In simple terms, what this means is that the data point for Belgium (and any other country?) should have been excluded from analysis. In contrast, the SMSPP presents Belgium as achieving a good performance under this indicator—which, in turn, skews the overall performance of the country (which is, by the way, one of the few achieving positive overall performance… perhaps due to these data issues?).

This should give us some pause before we decide to give any meaning to cross-country comparisons at all. Additionally, as discussed below, we cannot (simply) rely on year-on-year comparisons of the overall performance of any given country.

The SMSPP and time series analysis: not fit for purpose

Below is a comparison of the ‘overall performance’ maps published in the last five iterations of the SMSPP.

Source: own elaboration, based on the European Commission’s Single Market Scoreboard for Public Procurement for the years 2014-2018 (please note that this refers to publication years, whereas the data on which each of the reports is based corresponds to the previous year).

Source: own elaboration, based on the European Commission’s Single Market Scoreboard for Public Procurement for the years 2014-2018 (please note that this refers to publication years, whereas the data on which each of the reports is based corresponds to the previous year).

One would be tempted to read these maps as representing a time series and thus as allowing for trend analysis. However, that is not the case, for various reasons. First, the overall performance indicator has been constructed on the basis of different (sub)indicators in different iterations of the SMSPP:

  • the 2014 iteration was based on three indicators: bidder participation; accessibility and efficiency.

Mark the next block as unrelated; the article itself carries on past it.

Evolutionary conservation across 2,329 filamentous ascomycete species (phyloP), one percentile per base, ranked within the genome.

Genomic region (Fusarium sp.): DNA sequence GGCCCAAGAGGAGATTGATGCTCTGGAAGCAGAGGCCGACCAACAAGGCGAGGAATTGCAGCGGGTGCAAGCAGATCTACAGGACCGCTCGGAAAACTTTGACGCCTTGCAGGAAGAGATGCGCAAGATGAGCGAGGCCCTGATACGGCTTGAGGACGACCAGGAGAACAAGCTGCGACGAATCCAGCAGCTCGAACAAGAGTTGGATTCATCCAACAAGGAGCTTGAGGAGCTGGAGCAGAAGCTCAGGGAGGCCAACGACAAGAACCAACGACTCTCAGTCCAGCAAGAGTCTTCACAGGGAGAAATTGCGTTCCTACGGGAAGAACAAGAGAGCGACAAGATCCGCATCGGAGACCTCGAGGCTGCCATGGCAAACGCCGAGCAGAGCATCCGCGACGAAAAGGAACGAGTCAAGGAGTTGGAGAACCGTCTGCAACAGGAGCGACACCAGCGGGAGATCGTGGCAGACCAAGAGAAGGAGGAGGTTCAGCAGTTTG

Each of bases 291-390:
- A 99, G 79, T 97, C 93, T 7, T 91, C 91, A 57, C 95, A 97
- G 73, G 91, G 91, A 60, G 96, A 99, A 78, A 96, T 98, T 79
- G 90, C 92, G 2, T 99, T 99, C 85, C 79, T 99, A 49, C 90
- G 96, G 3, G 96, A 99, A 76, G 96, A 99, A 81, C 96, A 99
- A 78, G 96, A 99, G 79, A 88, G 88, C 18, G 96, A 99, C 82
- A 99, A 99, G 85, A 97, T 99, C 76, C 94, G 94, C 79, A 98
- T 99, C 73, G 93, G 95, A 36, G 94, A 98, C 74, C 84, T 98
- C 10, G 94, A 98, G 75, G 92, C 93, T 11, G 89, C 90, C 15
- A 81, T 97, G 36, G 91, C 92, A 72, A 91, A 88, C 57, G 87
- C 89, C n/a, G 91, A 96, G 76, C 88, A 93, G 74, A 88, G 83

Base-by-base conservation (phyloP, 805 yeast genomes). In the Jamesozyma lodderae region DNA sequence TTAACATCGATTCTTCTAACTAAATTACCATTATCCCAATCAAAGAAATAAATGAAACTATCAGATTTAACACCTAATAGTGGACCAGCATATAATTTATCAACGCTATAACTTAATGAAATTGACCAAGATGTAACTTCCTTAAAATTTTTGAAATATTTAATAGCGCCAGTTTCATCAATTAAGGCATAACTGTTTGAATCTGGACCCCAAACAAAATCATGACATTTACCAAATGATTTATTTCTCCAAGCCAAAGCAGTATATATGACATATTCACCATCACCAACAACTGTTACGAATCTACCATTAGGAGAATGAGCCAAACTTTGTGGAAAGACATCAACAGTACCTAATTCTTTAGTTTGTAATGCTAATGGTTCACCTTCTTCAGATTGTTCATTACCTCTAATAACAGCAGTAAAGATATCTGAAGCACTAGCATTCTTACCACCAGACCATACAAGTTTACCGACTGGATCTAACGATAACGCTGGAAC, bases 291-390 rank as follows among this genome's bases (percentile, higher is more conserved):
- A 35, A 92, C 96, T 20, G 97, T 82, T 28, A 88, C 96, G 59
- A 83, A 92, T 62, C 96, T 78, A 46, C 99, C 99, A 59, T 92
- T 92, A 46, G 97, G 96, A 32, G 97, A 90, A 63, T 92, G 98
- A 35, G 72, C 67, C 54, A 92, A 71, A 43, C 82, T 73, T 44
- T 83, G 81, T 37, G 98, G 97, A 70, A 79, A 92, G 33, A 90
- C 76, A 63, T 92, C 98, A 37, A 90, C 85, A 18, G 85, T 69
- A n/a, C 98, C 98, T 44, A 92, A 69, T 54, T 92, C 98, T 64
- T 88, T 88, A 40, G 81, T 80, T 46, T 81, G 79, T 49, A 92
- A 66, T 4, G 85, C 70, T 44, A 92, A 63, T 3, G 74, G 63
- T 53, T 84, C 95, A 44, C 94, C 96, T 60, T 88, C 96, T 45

• the 2015 SMSPP included six indicators: single bidder; no calls for bids; publication rate; cooperative procurement; award criteria and decision speed.

  • the 2016 SMSPP also included six indicators. However, compared to 2015, the 2016 SMSPP omitted ‘publication rate’ and instead added an indicator on ‘reporting problems’.

  • the 2017 SMSPP expanded to 9 indicators. Compared to 2016, the 2017 SMSPP reintroduced ‘publication rate’ and replaced ‘reporting problems’ for indicators on ‘missing values’, ‘missing calls for bids’ and ‘missing registration numbers’.

  • the 2018 SMSPP, as mentioned above, is based on 12 indicators. Compared to 2017, the 2018 SMSPP has added indicators on ‘SME contractors’, ‘SME bids’ and ‘procedures divided into lots’. It has also deleted the indicator ‘missing values’ and disaggregated the ‘missing registration numbers’ into ‘missing seller registration numbers’ and ‘missing buyer registration numbers’.

It is plain that there are no two consecutive iterations of the SMSPP based on comparable indicators. Moreover, the way that the overall performance is determined has also changed. While the SMSPP for 2014 to 2017 established the overall performance as a ‘deviation from the average’ of sorts, whereby countries were given ‘green’ for overall marks above 90% of the average mark, ‘yellow’ for overall marks between 80 and 90% of the average mark, and ‘red’ for marks below 80% of the average mark; in the 2018 SMSPP, ‘green’ indicates a score above 3, ‘yellow’ indicates a score below 3 and above -3, and ‘red’ indicates a score below -3. In other words, the colour coding for the maps has changed from a measure of relative performance to a measure of absolute performance—which, in fairness, could be more meaningful.

As a result of these (and, potentially, other) issues, the SMSPP is clearly unable to support trend analysis, either at single market or country level. However, despite the disclaimers in the published documents, this remains a risk (to the extent that anyone really engages with the SMSPP).

Overall conclusion

The example of the SMSPP does not augur very well for the adoption of data analytics-based policy-making. This is a case where, despite acknowledging shortcomings in the methodology and the data, the Commission has pressed on, seemingly on the premise that ‘some data (analysis) is better than none’. However, in my view, this is the wrong approach. To put it plainly, the SMSPP is rather useless. However, it may create the impression that procurement data is being used to design policy and support its implementation. It would be better for the Commission to stop publishing the SMSPP until the underlying data issues are corrected and the methodology is streamlined. Otherwise, the Commission is simply creating noise around data-based analysis of procurement policy, and this can only erode its reputation as a policy-making body and the guardian of the single market.